Massachusetts Dover Demon
Massachusetts has a history of cryptids running loose in the wooded forests. The most exciting fact is that witnesses reported seeing a couple of these critters for only a short time.
Vast dense forests is a trademark of Massachusetts, and Bigfoot loves to hide in them. It’s not unusual for Bigfoot sightings, but there was a surprising report about a Thunderbird. Thunderbirds is a Native American folklore cryptid. In 1971, on hot a summer morning like at 2 AM. A Norton policeman was driving to his home in Easton when he saw a huge winged creature.
Sergeant Thomas Downy stated it had a wingspan 8 to 12 feet. He said it flew straight up and disappeared into the swamps. It was the only sighting, and nobody believed him.
Another short-lived sighting is the Beast of Truro. In September 1981, an unknown cat-like creature terrorized a local farm. It killed pets and livestock, starting with domestic cats. After mauling a couple of enormous 175-lb pigs, it too disappeared as a Massachusetts urban legend.
There has been much speculation about what the creature was. The description is similar to that of a Mountain Lion. However, wildlife experts say the Lion has been extinct in the East.
So, what was it?
The one short-lived cryptid sighting written about the most is the Dover Demon. In 1977, four different people saw a bright orange 4-foot creature. The first sighting was at a stone wall on Farm street. Eyewitnesses reported seeing the monster over the next twenty-five hours. Then it too disappeared into Massachusetts folklore. The image is provided by Pixabay.com.
The day the Dover Demon terrorized the community was April 1977. Witness Bill Bartlett claimed to have seen the monster highlighted in his Volkswagon’s headlights. Bartlett states that it had a watermelon head with two orange lidless eyes. He described the Dover Demon as having a long thin body. Completely hairless with long arms and legs.
Bartlett was only 17-years-old at the time. Authorities thought that it was a hoax because of his young age and it being so late at night. He was driving home at 10 PM when he saw it sitting on an aged broken stone wall.
Two hours later, another teenager John Baxter, age 15, claimed to see the monster only 15-feet away. Baxter was walking home from his girlfriend’s place along Miller Hill Road. He walked upon the creature as he passed a creek in a heavily wooded area.
Midnight the next day, Abby Brabham, also 15, was driving home with her boyfriend. She claims to have seen the monster sitting on Springdale Avenue. Springdale Avenue is also near water, and all sightings are near water.
All four sightings were in and around Dover, Massachusetts, which is how the monster got its name Dover Demon. The witnesses were all teenagers, and sightings stopped after 25 hours. Authorities weren’t too convinced the teens saw anything.
However, in 1978 Bartlett says he parked his car with his girlfriend. Since they were teens, we can imagine what they were doing while parked. Bartlett reported a thump on top of his car, and he says he saw a small figure fleeing. He doesn’t know what it was he saw and thinks it could have been a prank.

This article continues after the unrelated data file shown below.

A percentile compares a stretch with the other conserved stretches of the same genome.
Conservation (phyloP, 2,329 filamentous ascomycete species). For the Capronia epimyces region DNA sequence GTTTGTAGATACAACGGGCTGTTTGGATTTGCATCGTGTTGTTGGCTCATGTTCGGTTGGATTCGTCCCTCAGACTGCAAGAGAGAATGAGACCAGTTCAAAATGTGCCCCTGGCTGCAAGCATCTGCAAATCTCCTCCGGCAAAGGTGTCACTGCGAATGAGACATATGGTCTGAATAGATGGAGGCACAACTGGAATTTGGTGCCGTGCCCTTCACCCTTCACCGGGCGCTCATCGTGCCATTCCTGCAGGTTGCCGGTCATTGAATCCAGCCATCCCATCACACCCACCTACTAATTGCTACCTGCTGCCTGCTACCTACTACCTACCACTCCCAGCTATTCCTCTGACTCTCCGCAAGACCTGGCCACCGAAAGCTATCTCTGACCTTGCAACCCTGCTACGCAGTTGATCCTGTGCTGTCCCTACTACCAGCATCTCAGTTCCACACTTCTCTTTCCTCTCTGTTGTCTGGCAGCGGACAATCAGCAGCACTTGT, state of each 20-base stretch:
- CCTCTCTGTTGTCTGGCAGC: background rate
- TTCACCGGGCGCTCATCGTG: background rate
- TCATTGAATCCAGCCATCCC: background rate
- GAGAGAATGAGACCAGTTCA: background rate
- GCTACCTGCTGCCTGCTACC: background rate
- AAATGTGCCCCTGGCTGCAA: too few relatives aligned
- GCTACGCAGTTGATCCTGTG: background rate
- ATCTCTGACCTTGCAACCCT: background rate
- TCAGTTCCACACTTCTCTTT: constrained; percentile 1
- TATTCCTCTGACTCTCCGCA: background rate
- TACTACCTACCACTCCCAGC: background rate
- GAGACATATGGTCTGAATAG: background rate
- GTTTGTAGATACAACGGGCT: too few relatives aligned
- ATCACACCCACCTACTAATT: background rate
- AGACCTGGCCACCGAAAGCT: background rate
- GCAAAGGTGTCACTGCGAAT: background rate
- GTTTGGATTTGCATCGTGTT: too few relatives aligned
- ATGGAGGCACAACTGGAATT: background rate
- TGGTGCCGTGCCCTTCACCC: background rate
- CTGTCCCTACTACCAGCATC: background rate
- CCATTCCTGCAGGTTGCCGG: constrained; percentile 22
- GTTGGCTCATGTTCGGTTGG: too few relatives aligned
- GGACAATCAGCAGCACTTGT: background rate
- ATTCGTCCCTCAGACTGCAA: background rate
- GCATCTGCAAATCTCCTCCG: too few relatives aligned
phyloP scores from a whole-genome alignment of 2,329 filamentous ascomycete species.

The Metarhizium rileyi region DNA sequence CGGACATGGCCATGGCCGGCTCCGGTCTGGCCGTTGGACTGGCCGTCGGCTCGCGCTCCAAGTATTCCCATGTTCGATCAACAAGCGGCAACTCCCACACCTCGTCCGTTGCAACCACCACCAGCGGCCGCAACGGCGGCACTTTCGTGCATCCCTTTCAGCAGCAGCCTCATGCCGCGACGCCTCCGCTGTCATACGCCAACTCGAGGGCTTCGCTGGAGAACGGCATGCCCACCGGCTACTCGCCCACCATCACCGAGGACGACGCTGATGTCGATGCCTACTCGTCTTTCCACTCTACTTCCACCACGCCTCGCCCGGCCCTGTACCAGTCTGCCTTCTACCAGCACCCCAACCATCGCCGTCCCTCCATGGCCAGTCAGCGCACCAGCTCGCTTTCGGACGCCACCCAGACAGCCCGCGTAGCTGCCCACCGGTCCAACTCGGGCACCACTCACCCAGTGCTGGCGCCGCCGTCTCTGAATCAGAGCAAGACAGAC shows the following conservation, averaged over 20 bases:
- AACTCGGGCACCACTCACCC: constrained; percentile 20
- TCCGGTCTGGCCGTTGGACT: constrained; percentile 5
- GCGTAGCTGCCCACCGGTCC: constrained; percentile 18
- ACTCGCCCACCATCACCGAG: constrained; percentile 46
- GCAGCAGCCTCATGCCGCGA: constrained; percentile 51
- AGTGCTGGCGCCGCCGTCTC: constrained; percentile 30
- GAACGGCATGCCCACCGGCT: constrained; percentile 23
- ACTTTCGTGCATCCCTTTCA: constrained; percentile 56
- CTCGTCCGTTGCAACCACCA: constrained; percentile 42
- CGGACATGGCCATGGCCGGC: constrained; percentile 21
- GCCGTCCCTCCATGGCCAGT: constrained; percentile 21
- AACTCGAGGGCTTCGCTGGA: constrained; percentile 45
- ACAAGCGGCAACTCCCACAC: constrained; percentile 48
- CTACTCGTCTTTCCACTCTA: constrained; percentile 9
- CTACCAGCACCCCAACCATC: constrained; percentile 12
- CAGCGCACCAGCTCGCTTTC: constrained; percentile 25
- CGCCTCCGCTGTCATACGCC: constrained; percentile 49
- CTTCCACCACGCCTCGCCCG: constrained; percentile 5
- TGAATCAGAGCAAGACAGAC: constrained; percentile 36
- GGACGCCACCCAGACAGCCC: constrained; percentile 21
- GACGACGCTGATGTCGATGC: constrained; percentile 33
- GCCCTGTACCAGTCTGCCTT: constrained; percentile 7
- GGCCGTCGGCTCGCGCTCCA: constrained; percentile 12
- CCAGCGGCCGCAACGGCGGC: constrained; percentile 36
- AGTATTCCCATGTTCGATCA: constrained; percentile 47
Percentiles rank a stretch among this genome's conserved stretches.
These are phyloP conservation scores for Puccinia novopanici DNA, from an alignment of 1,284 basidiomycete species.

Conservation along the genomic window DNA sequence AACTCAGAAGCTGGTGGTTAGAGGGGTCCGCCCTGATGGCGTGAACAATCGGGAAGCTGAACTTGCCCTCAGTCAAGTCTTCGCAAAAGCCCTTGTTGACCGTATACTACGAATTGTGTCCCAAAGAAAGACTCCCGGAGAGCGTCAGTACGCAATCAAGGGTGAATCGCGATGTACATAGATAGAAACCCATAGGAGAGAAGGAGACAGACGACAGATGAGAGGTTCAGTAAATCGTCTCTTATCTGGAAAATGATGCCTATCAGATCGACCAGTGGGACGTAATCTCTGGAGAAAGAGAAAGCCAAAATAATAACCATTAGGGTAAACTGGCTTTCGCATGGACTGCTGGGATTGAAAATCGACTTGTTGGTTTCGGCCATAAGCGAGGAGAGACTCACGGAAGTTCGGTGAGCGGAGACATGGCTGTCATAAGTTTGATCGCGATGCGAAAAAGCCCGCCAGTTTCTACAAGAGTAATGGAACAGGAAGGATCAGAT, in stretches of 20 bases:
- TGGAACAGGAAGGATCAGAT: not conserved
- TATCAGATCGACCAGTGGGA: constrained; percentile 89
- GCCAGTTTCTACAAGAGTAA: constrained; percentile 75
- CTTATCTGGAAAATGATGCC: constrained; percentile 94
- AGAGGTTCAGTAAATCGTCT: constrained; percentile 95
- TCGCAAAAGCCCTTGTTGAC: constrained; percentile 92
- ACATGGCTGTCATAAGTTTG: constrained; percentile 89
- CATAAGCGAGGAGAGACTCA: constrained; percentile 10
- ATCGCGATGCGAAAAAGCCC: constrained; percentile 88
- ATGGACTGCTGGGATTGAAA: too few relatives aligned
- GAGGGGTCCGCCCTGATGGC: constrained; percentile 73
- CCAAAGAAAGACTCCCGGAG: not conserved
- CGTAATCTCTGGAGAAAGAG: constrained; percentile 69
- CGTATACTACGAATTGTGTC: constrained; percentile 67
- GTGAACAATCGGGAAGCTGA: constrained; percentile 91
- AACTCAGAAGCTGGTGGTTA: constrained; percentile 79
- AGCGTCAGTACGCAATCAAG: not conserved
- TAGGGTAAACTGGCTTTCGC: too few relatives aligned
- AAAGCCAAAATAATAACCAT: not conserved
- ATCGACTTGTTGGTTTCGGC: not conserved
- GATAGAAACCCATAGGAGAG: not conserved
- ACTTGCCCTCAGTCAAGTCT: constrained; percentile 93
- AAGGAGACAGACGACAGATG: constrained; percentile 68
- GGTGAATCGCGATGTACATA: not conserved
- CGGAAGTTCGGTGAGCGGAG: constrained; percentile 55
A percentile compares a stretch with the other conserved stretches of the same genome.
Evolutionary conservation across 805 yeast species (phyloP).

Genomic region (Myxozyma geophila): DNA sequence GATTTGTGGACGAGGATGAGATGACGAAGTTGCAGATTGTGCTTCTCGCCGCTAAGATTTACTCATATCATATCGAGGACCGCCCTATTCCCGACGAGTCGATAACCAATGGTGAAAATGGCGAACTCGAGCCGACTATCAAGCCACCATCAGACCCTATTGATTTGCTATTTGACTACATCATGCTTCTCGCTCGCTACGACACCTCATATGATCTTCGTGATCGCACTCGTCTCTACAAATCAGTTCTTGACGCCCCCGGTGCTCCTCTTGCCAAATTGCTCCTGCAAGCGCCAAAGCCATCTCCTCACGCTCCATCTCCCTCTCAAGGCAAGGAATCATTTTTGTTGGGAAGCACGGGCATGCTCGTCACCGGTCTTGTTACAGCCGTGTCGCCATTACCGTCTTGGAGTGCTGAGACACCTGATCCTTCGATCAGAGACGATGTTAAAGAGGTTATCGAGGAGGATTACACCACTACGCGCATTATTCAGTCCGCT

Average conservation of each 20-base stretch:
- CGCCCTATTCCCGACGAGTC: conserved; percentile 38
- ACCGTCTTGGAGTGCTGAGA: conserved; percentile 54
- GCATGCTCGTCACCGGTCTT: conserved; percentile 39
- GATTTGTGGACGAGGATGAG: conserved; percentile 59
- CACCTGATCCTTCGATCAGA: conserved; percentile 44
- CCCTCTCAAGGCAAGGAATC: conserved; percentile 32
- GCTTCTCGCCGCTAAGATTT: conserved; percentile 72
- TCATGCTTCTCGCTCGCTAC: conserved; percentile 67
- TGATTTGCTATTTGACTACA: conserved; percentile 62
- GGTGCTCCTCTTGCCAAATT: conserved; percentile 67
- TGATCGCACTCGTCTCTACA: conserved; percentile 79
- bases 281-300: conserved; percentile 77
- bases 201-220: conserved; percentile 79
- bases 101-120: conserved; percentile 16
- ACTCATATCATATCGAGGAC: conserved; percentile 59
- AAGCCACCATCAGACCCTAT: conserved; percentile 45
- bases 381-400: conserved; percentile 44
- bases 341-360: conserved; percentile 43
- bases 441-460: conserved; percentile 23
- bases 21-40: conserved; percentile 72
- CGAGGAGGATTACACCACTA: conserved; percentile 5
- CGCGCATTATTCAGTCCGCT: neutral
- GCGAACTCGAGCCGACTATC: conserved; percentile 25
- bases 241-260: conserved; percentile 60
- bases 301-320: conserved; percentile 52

What are the odds of the same witness reporting two different sightings? I also noticed there was no report by his girlfriend. Was she too afraid to say anything, or did she not see anything? I’m kind of curious about that.
Then Loren Coleman of Portland, Maine, does his investigation. Readers will recognize his name from other articles. Coleman is a well-known Cryptozoologist and has investigated numerous cryptid reports.
Coleman led the original investigation into the Dover Demon. He was also the one who came up with its name. He states that in the area of Massachusetts, the sightings that occurred is not unusual. The site has a history of paranormal or supernatural events.
That area has three significant legends; the apparition of the devil on horseback for one. Then there are the tales of buried treasure and, of course, the Dover Demon.
It makes you wonder about the power that attracts paranormal energy. Coleman thinks there is a magnetic force that naturally attracts that kind of power. He also believes that the outcropping of rocks is Pooka stone. Pooka stone is a rock from fairy folklore thought to possesses magical energies. That energy, like a magnet, pulls similar power to its location.
It thought that since all the sightings stopped in 1977, the Dover Demon might be a prank. Except, in 1972, Mark Sennott of Sherborn claims that he saw something. He and his friends thought they saw a small creature at Channing Pond on Springdale Avenue. They saw it moving in the headlights, but they didn’t get a good look at it.
Sennott also stated that there was talk at Dover-Sherborn High School of strange things in the woods.
Was it the Dover Demon?
Massachusetts is known for strange sounds and things coming from the woods. The woods themselves hold mysterious and dark secrets from ancient lore.
The Dover Demon witnesses are all teens. An adult made not one sighting. Is it possible the sightings were a prank? That they all got together to create one massive joke?
Sennott said there was talk at the high school about unusual sightings. Again, all teens and no adults were commenting about these scary events.
It makes you wonder how true any of this information is. Yet, paranormal investigators state kids are more prone to seeing things. Because of their youth, it allows them to see phenomena that adults can’t or won’t.
Whatever the reason, the Dover Demon is still alive and well in Massachusetts. It isn’t the only cryptid to haunt the Massachusetts landscape. However, it is the most memorable of her cryptids, and maybe, just maybe, he’s just waiting to come out of hiding again. The picture used is a good rendition of the Dover Demon.